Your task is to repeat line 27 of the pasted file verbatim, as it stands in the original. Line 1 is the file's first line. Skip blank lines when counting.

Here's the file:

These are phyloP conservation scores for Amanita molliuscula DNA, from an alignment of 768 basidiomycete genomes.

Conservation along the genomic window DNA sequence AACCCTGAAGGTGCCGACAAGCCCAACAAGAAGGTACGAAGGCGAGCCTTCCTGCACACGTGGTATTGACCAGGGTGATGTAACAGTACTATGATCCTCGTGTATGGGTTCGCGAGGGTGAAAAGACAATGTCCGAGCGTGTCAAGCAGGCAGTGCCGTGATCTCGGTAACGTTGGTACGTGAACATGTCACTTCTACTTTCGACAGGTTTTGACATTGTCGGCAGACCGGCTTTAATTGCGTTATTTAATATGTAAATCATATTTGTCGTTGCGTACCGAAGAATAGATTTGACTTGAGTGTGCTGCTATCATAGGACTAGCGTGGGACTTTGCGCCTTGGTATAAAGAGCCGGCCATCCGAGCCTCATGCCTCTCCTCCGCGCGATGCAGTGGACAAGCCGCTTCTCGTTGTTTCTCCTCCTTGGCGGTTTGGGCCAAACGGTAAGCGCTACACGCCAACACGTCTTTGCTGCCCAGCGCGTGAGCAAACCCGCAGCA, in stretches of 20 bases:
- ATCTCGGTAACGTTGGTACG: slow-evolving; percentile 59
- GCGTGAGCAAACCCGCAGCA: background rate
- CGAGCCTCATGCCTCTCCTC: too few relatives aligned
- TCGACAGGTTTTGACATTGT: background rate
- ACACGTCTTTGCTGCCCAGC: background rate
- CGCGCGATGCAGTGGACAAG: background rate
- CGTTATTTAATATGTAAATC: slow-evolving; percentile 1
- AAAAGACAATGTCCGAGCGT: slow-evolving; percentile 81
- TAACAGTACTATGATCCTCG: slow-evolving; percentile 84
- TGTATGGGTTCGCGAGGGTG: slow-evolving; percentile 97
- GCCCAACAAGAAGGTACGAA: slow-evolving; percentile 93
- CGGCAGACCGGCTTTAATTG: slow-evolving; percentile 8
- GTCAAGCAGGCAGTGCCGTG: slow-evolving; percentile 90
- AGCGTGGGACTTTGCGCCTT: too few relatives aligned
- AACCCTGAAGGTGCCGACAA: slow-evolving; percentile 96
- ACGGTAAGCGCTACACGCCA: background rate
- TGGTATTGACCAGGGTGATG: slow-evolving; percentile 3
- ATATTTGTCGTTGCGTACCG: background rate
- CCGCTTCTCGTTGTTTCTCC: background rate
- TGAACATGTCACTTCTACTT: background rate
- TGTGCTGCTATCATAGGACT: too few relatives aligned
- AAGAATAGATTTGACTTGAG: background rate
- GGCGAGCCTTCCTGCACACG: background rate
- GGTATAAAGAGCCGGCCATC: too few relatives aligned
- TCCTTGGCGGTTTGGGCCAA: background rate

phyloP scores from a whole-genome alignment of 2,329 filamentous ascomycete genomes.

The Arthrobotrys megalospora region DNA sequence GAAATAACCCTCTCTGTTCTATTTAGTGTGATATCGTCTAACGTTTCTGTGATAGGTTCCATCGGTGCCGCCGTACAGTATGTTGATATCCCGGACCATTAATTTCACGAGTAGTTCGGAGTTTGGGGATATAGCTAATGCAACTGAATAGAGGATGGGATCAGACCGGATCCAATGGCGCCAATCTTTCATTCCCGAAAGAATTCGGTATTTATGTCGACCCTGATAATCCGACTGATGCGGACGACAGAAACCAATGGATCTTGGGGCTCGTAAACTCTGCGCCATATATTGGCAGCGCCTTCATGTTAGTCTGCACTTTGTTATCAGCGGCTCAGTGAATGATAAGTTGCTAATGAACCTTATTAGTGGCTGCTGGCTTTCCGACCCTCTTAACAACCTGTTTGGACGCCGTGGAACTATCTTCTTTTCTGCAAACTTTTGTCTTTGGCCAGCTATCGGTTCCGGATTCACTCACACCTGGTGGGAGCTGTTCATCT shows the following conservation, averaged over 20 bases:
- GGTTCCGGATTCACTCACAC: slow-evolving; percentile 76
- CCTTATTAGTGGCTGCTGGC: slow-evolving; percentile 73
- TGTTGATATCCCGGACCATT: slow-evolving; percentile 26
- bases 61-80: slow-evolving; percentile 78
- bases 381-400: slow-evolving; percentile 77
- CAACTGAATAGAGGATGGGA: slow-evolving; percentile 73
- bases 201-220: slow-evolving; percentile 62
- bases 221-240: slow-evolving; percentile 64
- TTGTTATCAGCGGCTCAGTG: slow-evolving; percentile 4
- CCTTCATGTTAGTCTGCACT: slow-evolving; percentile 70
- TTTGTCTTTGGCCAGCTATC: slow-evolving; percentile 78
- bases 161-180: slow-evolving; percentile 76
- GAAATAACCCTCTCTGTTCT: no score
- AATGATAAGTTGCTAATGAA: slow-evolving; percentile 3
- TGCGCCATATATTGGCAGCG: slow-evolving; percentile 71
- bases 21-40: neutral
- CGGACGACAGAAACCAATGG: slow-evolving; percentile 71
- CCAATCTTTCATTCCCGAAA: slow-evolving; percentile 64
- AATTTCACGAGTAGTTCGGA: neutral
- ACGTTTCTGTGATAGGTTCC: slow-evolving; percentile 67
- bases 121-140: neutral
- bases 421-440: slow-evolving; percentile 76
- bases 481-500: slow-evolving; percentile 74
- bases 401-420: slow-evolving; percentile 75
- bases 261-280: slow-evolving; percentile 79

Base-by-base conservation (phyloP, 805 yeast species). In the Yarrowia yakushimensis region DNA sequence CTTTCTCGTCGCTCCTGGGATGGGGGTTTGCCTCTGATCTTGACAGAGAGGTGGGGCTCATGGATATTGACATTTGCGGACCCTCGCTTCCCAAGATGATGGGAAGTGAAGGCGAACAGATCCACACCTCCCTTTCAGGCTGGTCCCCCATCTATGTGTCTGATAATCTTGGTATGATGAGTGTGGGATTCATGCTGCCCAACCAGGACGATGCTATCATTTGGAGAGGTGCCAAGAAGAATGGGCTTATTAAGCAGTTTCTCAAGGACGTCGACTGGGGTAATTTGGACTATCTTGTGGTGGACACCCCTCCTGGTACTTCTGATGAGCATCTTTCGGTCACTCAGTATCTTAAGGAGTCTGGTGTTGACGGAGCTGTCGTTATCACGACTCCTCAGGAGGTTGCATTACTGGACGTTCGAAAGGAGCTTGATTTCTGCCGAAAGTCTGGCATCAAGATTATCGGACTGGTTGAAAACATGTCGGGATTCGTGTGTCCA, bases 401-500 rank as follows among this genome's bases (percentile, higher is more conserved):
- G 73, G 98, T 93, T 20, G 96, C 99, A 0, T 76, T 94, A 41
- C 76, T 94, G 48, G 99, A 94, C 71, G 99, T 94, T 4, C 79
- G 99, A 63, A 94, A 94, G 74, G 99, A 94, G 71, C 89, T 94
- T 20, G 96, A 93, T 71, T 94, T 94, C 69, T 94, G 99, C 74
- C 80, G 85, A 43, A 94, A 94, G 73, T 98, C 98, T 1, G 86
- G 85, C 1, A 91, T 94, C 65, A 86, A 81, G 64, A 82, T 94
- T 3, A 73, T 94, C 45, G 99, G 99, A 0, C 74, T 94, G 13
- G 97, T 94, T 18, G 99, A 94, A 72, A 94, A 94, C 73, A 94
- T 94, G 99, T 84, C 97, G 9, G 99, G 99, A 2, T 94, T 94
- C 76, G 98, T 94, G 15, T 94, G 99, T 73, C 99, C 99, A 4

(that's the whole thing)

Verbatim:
- TCCTTGGCGGTTTGGGCCAA: background rate